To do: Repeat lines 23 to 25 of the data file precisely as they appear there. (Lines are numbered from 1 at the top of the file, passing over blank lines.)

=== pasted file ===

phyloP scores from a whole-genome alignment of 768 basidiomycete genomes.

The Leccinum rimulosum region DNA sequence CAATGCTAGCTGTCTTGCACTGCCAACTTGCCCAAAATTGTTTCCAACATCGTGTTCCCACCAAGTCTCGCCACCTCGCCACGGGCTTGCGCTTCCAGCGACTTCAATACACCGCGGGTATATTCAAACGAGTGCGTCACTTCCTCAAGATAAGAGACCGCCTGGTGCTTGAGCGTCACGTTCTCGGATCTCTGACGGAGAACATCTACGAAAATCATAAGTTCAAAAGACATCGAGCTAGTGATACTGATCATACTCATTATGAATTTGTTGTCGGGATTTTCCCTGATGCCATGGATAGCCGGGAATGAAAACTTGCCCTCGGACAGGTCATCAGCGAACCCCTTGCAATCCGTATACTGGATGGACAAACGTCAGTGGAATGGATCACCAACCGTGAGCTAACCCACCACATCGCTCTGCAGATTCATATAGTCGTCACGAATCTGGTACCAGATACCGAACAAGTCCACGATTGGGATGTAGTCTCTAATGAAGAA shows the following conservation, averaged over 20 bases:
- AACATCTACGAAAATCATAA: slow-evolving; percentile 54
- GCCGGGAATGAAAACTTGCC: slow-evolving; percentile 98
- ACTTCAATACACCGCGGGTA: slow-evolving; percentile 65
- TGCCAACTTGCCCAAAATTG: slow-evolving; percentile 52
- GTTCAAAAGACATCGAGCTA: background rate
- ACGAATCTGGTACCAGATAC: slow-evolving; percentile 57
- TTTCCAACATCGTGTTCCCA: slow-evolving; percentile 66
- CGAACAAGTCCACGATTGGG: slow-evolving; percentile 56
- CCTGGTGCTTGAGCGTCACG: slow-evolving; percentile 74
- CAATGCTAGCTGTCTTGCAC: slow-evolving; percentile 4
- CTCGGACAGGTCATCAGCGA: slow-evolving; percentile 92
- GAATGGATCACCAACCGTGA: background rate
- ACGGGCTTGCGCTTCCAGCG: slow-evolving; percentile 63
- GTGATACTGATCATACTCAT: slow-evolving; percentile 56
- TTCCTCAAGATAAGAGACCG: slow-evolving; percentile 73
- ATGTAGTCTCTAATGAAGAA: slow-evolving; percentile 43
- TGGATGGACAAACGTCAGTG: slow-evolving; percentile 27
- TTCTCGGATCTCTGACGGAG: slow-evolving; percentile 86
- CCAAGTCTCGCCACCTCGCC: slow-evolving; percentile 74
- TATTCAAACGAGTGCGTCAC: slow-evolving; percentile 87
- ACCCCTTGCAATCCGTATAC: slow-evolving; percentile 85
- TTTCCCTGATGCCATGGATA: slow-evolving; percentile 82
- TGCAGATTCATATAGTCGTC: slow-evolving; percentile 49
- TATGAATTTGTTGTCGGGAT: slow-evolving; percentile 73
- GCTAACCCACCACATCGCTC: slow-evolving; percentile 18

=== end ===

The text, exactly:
- ACCCCTTGCAATCCGTATAC: slow-evolving; percentile 85
- TTTCCCTGATGCCATGGATA: slow-evolving; percentile 82
- TGCAGATTCATATAGTCGTC: slow-evolving; percentile 49